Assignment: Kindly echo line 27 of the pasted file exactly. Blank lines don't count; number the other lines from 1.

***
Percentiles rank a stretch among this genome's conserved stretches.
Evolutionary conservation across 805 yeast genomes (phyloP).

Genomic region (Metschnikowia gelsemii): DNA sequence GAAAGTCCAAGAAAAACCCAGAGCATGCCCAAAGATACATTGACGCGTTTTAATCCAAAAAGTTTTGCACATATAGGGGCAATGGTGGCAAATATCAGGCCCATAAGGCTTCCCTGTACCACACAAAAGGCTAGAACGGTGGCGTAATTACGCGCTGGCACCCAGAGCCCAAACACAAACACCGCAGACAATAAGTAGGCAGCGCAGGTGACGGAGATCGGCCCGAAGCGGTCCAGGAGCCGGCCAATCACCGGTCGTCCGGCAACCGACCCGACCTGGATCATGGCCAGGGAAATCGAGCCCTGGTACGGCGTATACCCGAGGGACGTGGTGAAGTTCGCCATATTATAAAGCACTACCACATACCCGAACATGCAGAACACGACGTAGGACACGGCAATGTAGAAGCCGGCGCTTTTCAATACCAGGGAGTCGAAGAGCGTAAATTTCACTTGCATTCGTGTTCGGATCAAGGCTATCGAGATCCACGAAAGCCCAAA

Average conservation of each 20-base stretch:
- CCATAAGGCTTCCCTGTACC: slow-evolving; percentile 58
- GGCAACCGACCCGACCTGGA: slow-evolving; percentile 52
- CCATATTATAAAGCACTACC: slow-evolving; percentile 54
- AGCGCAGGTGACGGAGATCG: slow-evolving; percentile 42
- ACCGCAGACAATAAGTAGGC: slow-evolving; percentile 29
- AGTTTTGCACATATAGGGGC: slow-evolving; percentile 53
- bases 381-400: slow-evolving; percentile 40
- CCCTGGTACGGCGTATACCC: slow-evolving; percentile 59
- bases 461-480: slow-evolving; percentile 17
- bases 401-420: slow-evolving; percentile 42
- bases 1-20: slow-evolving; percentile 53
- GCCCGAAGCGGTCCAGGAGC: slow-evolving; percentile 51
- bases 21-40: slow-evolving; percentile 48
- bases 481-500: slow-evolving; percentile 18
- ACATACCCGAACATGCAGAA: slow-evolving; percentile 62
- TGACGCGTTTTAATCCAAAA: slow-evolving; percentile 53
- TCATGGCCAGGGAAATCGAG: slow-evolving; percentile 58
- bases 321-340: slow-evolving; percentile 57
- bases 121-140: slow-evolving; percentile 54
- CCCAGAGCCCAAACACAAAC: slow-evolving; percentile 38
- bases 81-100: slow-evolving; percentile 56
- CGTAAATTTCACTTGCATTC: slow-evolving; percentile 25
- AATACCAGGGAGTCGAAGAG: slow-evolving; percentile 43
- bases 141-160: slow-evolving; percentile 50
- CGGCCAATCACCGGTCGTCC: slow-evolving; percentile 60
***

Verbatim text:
- AATACCAGGGAGTCGAAGAG: slow-evolving; percentile 43